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Faculty Profile: Dr. Eitan Rubin

Faculty Profile: Dr. Eitan Rubin

October 6, 2011

Medical Research, Negev Development & Community Programs

Shraga Segal Department of Microbiology and Immunology;
National Institute for Biotechnology in the Negev (NIBN)

Why did you choose BGU?
I held a tenured staff position at Harvard, where everything was top level. But I missed the ease of collaboration that characterizes Israel. People are generally more cooperative and there is a more collegial spirit in Israeli research institutes. The other thing I missed was the sense of building something new. Harvard University will be great with or without me. Here in Israel, and especially at Ben- Gurion University, things we do feel more groundbreaking. Here I can, as an individual, really make a difference.

What projects are you currently working on?
In the Medical Systems Biology Lab I head, we are developing and applying computational methods to study human health. Basically, we’re dealing with the question of how people differ in illness and in health. Why do some respond to treatment and others don’t? What contributes to this variation and can response be predicted?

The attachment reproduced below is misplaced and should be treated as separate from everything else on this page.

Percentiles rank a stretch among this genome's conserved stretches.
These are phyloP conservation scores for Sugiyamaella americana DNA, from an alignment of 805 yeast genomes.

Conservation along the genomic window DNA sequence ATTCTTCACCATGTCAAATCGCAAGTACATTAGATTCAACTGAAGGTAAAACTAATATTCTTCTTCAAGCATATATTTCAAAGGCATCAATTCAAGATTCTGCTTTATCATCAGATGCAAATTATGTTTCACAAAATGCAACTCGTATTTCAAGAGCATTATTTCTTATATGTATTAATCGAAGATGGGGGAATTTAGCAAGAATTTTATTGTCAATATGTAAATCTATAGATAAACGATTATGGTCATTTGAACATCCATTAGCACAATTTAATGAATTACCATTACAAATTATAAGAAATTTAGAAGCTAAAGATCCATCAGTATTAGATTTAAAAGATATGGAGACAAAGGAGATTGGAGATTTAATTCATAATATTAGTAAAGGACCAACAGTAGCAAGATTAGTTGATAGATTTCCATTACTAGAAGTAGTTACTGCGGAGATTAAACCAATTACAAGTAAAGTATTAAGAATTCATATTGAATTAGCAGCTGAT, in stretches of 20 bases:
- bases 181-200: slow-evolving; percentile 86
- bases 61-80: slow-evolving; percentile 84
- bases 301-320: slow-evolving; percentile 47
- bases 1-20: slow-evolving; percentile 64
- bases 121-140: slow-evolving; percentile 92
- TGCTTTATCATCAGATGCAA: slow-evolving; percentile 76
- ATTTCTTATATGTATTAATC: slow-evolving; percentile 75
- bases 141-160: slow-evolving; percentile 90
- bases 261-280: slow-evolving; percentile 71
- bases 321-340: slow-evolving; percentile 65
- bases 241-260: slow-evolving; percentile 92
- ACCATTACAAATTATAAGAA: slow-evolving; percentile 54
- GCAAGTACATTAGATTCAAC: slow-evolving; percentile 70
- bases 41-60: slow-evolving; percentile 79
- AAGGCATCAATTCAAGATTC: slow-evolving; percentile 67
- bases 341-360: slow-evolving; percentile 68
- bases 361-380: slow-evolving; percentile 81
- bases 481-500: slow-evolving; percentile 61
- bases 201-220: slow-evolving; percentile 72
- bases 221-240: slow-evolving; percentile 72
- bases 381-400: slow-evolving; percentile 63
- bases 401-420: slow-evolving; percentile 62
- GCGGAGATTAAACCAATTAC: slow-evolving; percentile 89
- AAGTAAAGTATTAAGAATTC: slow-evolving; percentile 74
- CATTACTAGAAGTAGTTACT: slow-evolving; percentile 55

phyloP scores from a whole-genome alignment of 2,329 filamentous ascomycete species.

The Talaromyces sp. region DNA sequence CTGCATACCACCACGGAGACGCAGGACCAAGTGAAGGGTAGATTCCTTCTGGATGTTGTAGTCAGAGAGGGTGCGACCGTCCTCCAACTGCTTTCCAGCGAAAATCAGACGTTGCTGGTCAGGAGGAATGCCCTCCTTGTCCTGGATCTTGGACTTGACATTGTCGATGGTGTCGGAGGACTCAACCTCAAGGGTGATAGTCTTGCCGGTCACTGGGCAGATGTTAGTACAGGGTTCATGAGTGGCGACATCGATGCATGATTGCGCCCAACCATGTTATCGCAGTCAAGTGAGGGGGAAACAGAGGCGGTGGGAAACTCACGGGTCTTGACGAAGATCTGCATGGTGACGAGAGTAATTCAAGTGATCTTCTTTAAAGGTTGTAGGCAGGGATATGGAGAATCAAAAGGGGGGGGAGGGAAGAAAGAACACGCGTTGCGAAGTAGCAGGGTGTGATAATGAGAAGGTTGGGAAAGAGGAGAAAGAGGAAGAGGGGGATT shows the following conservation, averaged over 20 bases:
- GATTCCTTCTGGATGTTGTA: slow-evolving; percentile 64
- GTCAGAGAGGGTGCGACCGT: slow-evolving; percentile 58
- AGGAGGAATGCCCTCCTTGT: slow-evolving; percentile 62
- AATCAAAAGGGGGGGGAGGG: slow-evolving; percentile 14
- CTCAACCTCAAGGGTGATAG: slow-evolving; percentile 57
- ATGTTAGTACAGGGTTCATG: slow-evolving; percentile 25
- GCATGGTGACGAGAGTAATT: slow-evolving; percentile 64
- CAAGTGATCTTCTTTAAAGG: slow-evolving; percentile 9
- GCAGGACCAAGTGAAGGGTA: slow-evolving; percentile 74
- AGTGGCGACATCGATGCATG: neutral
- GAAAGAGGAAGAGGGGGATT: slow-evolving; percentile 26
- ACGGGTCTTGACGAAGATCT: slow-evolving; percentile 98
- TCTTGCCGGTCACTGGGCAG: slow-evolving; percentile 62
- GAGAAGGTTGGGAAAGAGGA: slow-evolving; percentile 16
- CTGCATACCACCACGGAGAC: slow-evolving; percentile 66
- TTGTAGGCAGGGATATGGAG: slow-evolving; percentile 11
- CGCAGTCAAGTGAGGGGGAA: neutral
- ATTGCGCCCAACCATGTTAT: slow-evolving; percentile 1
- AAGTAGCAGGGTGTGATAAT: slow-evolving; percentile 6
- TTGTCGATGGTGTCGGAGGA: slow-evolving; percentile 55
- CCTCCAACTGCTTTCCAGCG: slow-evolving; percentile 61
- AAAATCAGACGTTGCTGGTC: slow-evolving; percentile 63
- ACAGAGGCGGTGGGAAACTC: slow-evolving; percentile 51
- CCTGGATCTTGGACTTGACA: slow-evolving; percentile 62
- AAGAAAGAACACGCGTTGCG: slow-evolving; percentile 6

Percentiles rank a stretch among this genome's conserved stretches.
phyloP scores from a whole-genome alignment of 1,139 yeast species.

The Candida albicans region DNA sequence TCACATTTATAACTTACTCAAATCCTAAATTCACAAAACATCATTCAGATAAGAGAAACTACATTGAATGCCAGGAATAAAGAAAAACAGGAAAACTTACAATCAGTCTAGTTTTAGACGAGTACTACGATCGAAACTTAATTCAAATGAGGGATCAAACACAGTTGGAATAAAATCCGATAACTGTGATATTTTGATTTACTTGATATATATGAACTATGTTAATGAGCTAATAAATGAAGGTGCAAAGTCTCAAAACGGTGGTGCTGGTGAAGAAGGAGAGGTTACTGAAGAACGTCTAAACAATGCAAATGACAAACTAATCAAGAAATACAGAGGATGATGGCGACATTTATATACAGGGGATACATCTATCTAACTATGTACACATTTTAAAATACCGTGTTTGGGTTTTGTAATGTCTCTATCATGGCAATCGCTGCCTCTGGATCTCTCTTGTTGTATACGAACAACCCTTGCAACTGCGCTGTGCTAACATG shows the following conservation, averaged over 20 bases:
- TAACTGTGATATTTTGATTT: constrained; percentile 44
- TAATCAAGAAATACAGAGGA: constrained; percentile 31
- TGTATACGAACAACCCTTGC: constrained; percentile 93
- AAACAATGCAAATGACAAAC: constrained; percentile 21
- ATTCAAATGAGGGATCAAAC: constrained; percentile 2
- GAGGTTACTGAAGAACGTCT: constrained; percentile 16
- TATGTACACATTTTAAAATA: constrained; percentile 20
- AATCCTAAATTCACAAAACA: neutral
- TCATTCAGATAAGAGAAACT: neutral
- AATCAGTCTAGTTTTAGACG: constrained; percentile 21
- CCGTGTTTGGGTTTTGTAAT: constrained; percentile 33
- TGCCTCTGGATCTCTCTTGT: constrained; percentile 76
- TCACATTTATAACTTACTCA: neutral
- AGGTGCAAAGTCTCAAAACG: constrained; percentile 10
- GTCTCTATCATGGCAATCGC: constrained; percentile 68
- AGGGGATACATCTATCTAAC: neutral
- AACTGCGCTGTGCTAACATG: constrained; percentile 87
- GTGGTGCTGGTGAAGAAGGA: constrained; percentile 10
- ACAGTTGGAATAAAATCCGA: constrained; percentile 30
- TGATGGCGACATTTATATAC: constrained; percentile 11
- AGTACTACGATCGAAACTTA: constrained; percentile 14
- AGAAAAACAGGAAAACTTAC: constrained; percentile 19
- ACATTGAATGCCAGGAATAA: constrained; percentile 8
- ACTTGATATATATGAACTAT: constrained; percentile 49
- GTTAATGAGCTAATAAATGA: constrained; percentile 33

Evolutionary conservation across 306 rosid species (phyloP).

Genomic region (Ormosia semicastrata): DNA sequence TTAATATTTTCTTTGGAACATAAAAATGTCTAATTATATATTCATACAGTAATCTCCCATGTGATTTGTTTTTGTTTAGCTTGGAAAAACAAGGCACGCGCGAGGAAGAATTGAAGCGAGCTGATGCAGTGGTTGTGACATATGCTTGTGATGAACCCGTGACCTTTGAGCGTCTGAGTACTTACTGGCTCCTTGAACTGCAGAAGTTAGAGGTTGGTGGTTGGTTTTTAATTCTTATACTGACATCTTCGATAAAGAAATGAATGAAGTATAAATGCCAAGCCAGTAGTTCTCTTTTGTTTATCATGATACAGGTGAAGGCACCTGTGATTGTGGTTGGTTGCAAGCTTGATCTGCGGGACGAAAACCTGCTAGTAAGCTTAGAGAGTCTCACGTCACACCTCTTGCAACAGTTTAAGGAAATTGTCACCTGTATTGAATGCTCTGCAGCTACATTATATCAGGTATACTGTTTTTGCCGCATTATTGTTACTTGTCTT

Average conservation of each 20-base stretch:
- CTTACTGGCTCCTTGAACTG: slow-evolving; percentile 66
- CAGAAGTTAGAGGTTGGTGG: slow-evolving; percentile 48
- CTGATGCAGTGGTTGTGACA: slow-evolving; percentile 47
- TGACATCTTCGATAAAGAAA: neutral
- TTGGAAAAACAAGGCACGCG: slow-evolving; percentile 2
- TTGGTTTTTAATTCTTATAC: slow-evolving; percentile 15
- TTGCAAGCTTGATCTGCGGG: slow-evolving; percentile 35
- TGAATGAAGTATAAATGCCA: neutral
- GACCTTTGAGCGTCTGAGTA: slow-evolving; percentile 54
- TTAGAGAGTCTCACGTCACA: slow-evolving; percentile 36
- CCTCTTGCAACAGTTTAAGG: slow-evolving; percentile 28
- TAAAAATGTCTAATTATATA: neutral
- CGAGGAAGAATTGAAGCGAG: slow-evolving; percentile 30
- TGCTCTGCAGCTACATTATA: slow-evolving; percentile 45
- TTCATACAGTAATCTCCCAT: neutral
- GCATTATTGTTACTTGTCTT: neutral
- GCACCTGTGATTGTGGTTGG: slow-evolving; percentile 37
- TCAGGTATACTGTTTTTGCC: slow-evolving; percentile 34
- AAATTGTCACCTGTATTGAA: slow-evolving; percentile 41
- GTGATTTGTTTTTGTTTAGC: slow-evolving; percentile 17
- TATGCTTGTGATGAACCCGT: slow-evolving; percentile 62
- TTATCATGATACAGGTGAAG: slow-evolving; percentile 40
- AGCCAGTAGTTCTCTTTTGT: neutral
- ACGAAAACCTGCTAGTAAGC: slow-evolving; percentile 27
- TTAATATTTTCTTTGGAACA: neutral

There are two major sources of differences between people: genetic factors and environment Researchal factors. Our lab uses clinical data to try to understand the environment Research a person has been exposed to, and apply advanced multi-dimensional analysis methods to both genetic and clinical data to look for patterns that predict treatment outcome.

What might this lead to?
We believe this research will assist clinical care as well as provide greatly improved designs for clinical trials. In collaboration with Soroka University Medical Center, we’re analyzing all the blood tests conducted in five years – 50 million measurements – searching for new ways to predict which patients might have a high risk of developing certain conditions, such as ovarian cancer or renal failure.

If we succeed, it will be possible to identify such patients from regular blood tests, and perhaps even to better fit treatment to each patient. As genetic data becomes available in the hospital, we will incorporate it into our models to achieve even better predictive power.

What accomplishments have you found satisfying so far?
I’m especially satisfied with the network of collaborations I’ve established, both in my department and with clinicians from throughout the Faculty of Health Sciences.

What do you dream of achieving? I dream of developing a new way of looking at people. In medicine, I hope to enable a better personalization of medicine, and in biology, I hope to develop a deeper understanding of how and why individuals differ from each other.